Chances are you’ve relocated to Florida from somewhere else – really, who hasn’t? Okay, for the 10% who were born and raised in Florida, we promise this will still be interesting. As the temperatures drop, one of the many things that tries to seek shelter in Northern homes are Boxelder or cotton-stainer bugs.
Boxelder bugs are black, with red or orange markings on the edges of their bodies and wings, although when they first hatch, they are almost entirely red. Boisea trivittata like to keep to warm areas. Up north, they will often sneak inside buildings with a lot of southern or western exposure. You don’t see them much in the summer, but when fall rolls around, they can start clustering inside your home or office. They stain walls and curtains with their droppings. And they’re difficult to eliminate.
In fact, once you have an infestation, the only way to rid the place of Boxelder bugs is to physically remove each and every one. The best defense is a great offense - eliminating entry points by sealing cracks in the foundation, repairing screens, double checking your soffit and fascia, and installing door sweeps.
Boxelder bugs get their name from their favorite habitat, the box elder trees native to most of North America. Thanks to our subtropical weather, Florida doesn’t have many boxelder trees, except in the panhandle. Which is probably why we don’t deal with Boxelder bugs here on the Gulf Coast of Florida. Instead, we deal primarily with their distant cousins – Golden rain tree bugs.
Jadera haematoloma look a lot like Boxelder bugs, especially in their early stages. But adult Golden rain tree bugs, or soapberry bugs, retain much more of their bright red hue. In fact, they appear as almost a photo negative of Boxelder bugs – swapping the red for black.
Just like their cousins, the Golden rain tree bugs get their name from the Golden rain trees where they are primarily found. They also enjoy hanging out in chinaberry and balloonvines. Like Boxelder and cotton-staining bugs, they can stain fabrics and surfaces inside your home.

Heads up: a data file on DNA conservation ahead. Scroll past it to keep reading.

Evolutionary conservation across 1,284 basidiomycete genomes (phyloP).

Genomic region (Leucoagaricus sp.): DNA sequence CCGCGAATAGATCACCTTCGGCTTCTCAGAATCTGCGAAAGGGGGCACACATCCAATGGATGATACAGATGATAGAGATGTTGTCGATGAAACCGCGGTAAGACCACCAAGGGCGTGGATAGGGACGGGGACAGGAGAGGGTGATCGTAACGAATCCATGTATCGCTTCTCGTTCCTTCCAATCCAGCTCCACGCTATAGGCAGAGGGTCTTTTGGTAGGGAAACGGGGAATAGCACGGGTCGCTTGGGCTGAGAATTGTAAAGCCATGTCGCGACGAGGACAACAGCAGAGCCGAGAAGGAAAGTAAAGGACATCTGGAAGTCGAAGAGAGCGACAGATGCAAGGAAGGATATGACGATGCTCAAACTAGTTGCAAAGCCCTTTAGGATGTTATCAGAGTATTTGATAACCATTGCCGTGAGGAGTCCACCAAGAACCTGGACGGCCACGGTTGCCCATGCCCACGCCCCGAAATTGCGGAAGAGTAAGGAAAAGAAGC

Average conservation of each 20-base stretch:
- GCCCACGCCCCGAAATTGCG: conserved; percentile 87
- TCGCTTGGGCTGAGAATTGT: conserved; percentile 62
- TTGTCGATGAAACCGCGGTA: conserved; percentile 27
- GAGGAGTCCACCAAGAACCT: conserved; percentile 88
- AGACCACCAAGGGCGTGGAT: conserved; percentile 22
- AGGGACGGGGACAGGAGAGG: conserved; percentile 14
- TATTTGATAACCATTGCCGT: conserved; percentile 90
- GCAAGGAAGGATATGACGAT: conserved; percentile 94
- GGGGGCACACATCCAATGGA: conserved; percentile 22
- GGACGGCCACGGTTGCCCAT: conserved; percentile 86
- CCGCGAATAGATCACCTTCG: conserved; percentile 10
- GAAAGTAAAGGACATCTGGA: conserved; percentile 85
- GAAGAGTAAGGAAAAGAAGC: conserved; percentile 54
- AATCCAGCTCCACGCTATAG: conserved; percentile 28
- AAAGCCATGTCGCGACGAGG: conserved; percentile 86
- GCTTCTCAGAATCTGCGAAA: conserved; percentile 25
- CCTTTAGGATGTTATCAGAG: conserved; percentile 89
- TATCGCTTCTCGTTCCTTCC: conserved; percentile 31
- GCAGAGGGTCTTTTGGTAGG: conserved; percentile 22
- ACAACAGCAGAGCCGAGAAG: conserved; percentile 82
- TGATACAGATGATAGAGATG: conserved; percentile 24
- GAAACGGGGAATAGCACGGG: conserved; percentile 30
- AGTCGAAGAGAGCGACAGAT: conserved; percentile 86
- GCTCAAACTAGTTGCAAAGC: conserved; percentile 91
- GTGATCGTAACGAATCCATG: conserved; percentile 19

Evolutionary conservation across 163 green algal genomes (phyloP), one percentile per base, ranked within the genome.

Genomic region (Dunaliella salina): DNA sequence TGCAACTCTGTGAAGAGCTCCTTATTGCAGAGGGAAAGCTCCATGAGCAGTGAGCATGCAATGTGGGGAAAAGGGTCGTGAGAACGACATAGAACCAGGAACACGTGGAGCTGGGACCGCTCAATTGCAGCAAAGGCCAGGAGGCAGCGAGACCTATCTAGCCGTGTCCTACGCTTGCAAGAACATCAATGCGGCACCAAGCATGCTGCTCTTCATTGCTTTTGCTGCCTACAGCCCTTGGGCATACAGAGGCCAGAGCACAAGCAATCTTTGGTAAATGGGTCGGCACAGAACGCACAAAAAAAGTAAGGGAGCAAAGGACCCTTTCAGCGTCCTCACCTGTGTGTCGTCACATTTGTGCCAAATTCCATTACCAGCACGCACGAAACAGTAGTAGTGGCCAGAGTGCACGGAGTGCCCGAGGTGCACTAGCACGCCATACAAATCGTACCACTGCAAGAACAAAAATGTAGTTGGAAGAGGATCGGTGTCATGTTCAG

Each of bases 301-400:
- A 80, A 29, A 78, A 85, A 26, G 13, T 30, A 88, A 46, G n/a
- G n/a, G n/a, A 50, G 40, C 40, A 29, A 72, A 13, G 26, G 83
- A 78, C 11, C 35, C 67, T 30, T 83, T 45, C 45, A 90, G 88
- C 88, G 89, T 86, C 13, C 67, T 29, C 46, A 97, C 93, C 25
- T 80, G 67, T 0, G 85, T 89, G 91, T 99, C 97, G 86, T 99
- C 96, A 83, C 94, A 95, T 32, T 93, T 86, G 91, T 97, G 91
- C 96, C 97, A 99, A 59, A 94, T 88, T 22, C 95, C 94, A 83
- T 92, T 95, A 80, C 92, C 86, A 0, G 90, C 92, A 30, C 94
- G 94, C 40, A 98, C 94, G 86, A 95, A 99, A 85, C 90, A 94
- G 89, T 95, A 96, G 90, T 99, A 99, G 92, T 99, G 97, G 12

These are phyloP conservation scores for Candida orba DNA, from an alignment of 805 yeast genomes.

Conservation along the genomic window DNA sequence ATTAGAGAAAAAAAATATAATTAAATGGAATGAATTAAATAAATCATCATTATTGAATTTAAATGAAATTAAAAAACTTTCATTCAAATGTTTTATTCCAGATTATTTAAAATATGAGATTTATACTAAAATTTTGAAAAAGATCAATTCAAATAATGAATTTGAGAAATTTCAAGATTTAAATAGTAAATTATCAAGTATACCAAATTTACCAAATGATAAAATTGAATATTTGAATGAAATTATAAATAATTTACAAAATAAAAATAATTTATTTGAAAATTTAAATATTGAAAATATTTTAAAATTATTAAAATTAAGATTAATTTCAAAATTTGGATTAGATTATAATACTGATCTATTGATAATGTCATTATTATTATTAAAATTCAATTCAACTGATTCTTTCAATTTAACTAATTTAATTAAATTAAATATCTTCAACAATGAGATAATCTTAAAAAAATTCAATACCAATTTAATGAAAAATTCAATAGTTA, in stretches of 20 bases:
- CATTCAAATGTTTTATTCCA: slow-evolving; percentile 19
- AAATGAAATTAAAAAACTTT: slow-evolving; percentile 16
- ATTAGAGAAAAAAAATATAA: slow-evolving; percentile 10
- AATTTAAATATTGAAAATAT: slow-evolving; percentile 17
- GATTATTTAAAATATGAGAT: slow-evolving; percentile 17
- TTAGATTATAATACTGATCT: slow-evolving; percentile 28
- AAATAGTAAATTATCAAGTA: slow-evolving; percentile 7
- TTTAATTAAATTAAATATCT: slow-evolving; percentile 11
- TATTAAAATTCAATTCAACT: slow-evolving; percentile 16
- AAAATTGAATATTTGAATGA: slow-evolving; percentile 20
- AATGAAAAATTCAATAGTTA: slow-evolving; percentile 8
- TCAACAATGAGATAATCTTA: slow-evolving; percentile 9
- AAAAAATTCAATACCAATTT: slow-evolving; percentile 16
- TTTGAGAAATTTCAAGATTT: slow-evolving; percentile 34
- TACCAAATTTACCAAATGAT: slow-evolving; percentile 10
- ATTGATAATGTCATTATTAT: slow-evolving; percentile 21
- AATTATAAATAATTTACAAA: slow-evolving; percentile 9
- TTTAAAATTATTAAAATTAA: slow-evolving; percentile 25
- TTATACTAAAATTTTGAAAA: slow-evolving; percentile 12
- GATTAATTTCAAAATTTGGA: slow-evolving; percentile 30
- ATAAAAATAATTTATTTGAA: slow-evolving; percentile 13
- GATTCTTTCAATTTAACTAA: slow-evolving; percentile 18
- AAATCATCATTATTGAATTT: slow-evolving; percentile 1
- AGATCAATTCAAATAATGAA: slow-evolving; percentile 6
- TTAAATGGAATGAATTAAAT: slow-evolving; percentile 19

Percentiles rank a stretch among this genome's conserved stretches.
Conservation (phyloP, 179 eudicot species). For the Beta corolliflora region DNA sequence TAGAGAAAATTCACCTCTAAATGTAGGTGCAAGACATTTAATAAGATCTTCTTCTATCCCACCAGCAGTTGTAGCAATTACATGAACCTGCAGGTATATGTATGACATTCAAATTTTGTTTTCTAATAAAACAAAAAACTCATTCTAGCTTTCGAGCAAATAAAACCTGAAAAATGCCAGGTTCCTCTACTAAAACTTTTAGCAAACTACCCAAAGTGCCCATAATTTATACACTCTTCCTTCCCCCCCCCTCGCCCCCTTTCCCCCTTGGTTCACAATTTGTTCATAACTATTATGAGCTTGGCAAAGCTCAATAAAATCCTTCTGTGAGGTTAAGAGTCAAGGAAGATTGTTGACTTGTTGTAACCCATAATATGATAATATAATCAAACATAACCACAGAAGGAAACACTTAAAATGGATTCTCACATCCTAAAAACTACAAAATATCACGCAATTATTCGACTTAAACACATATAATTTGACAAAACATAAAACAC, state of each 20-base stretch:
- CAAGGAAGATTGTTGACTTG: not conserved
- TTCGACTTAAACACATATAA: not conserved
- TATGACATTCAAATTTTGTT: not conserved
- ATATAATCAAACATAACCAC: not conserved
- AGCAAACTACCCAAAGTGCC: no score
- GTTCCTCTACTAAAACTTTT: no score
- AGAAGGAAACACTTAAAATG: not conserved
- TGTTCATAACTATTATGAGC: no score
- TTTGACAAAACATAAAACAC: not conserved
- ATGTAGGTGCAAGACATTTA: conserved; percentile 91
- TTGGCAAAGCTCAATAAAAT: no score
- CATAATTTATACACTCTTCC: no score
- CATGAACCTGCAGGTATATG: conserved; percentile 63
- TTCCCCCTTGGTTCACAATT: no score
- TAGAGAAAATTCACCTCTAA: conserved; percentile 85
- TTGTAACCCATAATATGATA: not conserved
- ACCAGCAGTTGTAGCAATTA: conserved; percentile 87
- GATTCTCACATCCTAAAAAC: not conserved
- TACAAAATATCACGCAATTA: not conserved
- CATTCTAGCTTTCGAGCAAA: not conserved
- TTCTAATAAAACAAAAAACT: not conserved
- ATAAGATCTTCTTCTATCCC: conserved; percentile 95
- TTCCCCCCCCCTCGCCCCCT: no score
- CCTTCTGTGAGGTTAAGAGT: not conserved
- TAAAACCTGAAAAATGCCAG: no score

They are best dealt with inside by using the hose extension on your vacuum. Outdoors, a steady stream from a water hose will knock them out and wash them away. You will want to avoid crushing them, again because of the stain they leave behind. While Golden rain trees do well in our area, they are not native and can crowd out other more sustainable plants. Removing them can cut down on the number of soapberry bugs you encounter.
Similar to the Boxelder bugs, prevention is your best approach. Double check all the entry points, including the base of your home, where stucco can sometimes hide minor crevices. Thankfully, the prevailing wisdom is to avoid pesticides. They’re only mildly effective and can be more damaging to the environment and your family than the insects.
The good news is, an essential part of our most popular solution is finding and sealing all those insect entry points in your home. Go Green Perimeter Plus makes sure your home is secure, then treats around and inside year round with the safest, greenest solutions you can find. We keep your home and your family safe. For more information, or to schedule your first visit. just give us a call!
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